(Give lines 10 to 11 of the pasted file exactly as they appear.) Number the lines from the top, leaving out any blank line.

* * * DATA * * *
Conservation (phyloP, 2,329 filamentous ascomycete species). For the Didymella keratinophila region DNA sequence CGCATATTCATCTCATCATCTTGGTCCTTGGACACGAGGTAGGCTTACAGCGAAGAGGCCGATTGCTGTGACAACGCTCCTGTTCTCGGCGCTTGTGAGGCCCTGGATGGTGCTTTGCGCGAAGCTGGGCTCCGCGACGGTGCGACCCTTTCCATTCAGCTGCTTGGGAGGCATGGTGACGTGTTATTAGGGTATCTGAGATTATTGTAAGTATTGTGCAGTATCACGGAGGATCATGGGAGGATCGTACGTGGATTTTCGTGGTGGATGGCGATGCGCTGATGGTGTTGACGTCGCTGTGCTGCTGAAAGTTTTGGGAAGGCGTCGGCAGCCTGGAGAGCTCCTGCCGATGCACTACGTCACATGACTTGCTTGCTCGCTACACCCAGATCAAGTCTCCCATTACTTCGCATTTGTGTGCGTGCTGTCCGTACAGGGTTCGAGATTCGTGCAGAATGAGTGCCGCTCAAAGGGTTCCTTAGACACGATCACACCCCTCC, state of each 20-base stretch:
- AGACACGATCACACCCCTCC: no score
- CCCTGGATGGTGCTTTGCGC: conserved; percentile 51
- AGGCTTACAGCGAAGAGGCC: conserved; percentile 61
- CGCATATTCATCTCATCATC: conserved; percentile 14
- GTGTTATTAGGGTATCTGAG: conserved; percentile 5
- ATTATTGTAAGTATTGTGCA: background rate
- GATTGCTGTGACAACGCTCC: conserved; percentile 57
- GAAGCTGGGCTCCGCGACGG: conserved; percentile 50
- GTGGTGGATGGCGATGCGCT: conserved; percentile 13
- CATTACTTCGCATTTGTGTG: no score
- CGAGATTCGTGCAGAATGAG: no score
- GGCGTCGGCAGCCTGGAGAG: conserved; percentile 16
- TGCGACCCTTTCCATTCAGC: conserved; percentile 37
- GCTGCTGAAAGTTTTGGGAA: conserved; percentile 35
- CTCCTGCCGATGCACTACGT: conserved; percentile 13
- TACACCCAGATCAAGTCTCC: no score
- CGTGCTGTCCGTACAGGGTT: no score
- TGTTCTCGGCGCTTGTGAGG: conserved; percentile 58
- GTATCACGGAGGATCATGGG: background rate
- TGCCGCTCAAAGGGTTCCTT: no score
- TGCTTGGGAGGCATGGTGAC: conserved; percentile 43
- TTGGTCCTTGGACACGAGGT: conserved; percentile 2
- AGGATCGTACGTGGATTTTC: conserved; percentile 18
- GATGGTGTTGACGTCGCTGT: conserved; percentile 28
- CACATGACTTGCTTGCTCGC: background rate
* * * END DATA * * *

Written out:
- GTGGTGGATGGCGATGCGCT: conserved; percentile 13
- CATTACTTCGCATTTGTGTG: no score